This publication discloses that the screw loosening can threaten pedicle screw fixation of the spine. Conical screws can improve the bending strength, but studies of their pullout strength as compared with that of cylindrical screws have shown wide variation. In the present study, polyurethane foam with two different densities (0.32 and 0.16gm/cm3) was used to compare the pullout strength and stripping torque among three kinds of pedicle screws with different degrees of core tapering. Three-dimensional finite element models were also developed to compare the structural performance of these screws and to predict their pullout strength. In the mechanical tests, pullout strength was consistently higher in the higher density foam and was closely related to screw insertion torque (r = 0.87 and 0.81 for the high and low density foam, respectively) and stripping torque (r = 0.92 and 0.78, respectively). Conical core screws with effective foam compaction had significantly higher pullout strength and insertion torque than cylindrical core screws (p < 0.05). The results of finite element analyses were closely related to those of the mechanical tests in both situations with or without foam compaction. This study led to three conclusions: polyurethane foam bone yielded consistent experimental results; screws with a conical core could significantly increase pullout strength and insertion torque over cylindrical; and finite element models could reliably reflect the results of mechanical tests.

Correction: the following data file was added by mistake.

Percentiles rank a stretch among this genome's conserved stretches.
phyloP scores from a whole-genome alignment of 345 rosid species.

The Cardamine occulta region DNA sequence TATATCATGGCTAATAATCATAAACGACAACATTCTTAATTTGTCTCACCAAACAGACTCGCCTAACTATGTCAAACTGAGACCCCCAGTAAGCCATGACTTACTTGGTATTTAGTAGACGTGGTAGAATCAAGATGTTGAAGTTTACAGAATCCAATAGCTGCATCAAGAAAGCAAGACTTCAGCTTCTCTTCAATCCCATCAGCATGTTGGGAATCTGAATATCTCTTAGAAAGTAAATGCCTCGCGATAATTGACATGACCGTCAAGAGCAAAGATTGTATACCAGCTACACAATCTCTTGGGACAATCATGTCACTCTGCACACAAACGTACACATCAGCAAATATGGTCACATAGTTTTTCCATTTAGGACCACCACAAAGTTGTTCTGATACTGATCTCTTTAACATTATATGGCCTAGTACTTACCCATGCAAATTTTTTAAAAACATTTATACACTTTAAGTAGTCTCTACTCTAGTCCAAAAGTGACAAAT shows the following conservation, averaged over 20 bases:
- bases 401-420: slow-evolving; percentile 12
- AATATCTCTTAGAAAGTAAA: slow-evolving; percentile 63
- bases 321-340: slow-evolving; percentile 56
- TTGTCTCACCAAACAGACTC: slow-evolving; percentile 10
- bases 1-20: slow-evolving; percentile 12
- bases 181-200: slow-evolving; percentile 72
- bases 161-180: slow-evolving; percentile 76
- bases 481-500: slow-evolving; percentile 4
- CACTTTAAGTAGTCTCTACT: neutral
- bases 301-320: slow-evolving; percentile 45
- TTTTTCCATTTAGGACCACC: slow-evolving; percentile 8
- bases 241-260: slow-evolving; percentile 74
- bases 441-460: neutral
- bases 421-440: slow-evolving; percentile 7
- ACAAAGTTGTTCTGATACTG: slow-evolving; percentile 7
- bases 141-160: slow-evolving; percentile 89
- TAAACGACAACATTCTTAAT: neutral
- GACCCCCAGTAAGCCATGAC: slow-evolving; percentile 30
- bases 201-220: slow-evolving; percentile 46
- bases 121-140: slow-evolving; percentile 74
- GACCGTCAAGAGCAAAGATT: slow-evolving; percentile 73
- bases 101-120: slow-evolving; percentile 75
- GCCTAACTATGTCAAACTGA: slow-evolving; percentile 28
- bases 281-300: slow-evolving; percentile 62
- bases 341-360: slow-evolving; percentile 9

Here the authors have not disclosed any new design of screw but the experimental results. The authors suggest that screws with conical core have a better pull out strength. The flange design or thread geometry has not been evaluated.

Shea, T. M., Laun, J, Gonzalez-Blohm, S. A., Doulgeris, J. J., Lee III, W. E., Aghayev, K., Vrionis, F. D., 2014. Designs and Techniques That Improve the Pullout Strength of Pedicle Screws in Osteoporotic Vertebrae: Current Status. BioMed Research International. (Ref: http://dx.doi.org/ 10.1155/2014/748393 )

This publication discloses different pedicle screw designs and instrumentation techniques that explored to enhance spinal device fixation in bone of compromised quality. These include alterations of screw thread design, optimization of pilot hole size for non-self-tapping screws, modification of the implant’s trajectory, and bone cement augmentation. While the true benefits and limitations of any procedure may not be realized until they are observed in a clinical setting, axial pullout tests, and due in large part to their reproducibility and ease of execution, are commonly used to estimate the device’s effectiveness by quantifying the change in force required to remove the screw from the body. The objective of this investigation is to provide an overview of the different pedicle screw designs and the associated surgical techniques either currently utilized or proposed to improve pullout strength in osteoporotic patients. Mechanical comparisons as well as potential advantages and disadvantages of each consideration are provided herein.